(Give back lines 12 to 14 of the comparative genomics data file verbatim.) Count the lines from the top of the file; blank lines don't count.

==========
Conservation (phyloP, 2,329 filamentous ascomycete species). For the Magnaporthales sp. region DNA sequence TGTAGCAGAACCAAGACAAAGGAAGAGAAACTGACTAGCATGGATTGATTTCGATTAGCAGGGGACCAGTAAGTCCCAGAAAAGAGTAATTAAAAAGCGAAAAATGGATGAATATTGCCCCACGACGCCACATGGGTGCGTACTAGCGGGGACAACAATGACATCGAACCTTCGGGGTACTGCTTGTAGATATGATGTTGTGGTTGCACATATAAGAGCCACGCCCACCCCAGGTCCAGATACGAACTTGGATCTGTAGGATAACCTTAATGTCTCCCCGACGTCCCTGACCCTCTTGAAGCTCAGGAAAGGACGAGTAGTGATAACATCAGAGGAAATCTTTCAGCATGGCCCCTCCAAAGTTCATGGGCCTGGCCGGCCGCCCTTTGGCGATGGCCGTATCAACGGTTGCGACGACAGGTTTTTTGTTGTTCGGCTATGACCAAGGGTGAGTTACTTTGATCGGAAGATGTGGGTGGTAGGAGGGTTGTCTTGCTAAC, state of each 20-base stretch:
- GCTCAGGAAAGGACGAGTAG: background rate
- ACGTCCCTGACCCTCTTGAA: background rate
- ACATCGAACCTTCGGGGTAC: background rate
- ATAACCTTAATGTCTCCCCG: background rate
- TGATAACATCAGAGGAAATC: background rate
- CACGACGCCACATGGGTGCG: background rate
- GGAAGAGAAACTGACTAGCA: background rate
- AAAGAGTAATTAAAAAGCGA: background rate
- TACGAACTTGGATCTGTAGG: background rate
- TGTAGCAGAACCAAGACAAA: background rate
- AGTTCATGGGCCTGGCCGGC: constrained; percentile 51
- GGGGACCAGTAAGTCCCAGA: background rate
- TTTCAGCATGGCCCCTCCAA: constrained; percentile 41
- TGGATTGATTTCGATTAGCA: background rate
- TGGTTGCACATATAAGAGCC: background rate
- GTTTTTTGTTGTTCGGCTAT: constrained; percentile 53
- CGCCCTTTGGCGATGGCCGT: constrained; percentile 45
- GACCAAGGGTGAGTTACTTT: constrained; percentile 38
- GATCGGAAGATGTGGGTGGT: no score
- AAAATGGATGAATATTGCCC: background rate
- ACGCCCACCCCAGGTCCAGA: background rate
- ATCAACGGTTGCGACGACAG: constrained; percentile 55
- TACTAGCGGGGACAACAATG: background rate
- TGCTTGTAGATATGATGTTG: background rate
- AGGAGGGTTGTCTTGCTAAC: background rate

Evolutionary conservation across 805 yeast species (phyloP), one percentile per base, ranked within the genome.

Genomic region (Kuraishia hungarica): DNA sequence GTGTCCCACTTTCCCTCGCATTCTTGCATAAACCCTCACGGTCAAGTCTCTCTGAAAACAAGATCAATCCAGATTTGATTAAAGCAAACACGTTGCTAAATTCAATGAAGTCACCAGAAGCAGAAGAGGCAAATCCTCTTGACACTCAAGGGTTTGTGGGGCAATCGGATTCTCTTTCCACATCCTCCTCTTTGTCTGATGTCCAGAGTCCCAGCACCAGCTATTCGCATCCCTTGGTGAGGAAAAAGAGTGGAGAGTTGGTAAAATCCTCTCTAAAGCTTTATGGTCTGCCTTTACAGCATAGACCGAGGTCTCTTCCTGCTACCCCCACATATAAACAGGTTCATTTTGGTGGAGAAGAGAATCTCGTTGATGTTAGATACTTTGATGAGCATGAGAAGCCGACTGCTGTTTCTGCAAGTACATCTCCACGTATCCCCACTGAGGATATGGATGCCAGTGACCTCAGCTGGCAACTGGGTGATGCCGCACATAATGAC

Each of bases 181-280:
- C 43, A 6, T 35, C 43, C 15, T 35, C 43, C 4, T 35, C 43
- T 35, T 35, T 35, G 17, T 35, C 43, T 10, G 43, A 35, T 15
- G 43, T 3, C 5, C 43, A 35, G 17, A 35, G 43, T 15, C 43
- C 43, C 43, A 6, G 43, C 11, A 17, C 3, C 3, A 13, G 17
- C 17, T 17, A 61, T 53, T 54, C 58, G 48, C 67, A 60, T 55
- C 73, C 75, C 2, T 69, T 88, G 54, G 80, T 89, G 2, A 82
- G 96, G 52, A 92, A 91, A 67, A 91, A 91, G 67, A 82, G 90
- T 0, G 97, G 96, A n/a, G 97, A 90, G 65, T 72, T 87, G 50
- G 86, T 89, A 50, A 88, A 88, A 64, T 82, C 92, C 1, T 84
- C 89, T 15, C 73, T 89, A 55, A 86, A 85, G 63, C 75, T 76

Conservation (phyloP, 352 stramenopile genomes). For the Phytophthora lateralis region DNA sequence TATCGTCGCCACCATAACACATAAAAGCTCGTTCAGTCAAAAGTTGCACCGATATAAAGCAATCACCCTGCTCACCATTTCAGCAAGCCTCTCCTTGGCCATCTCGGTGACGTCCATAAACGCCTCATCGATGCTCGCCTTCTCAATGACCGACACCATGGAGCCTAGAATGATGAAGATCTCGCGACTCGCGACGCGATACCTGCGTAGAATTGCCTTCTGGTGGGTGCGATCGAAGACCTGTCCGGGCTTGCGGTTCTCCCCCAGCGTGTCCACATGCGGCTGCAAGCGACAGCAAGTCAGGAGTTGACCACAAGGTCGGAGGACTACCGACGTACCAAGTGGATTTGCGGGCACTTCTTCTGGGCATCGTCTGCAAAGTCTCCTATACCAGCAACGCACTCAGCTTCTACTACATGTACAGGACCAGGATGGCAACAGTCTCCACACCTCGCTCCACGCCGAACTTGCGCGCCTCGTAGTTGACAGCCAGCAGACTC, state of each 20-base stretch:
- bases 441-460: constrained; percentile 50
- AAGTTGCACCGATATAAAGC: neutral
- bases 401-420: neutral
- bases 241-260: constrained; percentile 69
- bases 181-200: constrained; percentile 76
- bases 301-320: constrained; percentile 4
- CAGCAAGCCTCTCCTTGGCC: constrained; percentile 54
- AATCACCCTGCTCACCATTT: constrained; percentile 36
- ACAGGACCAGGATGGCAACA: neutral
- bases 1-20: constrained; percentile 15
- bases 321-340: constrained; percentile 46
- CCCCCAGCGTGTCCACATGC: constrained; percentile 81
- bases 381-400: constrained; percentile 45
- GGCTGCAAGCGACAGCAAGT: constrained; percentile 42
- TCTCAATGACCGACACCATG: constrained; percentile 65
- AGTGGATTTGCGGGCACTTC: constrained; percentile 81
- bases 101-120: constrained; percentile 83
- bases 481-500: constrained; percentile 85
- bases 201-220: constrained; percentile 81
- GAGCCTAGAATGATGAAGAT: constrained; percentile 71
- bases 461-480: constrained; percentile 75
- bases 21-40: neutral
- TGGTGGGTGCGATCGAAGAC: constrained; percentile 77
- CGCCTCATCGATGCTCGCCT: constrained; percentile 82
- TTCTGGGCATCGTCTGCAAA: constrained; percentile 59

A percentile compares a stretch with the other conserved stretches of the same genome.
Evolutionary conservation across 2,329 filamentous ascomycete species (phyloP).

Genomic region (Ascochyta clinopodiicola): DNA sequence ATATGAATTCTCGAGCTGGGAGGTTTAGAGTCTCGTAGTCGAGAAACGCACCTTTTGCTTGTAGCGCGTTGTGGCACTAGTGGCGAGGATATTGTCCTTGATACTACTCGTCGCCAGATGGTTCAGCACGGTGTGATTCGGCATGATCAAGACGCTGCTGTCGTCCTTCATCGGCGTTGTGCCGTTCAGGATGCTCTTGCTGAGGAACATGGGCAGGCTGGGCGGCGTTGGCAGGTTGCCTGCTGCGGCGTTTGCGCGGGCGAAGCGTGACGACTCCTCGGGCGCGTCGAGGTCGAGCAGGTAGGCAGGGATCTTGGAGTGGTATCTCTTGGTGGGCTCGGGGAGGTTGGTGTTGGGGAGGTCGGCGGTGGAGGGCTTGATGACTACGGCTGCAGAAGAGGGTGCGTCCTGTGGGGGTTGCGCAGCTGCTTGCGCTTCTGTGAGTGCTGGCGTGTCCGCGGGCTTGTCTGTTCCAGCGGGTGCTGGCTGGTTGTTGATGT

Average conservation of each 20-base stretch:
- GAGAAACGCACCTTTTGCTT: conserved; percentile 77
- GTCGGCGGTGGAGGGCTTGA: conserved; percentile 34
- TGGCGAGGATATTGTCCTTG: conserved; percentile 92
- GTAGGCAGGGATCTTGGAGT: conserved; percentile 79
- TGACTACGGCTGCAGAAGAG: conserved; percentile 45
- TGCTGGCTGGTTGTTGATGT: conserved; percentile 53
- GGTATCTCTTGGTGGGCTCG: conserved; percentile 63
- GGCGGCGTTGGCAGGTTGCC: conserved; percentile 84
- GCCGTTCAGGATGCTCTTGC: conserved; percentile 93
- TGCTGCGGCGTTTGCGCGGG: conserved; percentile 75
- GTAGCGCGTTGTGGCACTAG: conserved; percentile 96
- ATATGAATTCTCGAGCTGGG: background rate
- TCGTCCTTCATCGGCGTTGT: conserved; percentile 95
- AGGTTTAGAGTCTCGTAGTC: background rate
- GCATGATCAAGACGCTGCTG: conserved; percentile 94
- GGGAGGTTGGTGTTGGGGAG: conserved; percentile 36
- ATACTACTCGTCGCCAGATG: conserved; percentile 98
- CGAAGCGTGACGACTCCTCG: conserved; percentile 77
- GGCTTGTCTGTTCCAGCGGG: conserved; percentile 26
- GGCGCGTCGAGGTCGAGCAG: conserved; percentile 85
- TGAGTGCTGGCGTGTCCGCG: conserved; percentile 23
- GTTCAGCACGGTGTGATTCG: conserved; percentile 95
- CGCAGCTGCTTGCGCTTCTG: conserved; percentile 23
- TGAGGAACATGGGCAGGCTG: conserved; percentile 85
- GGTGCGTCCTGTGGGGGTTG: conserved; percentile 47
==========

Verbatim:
- AGTTCATGGGCCTGGCCGGC: constrained; percentile 51
- GGGGACCAGTAAGTCCCAGA: background rate
- TTTCAGCATGGCCCCTCCAA: constrained; percentile 41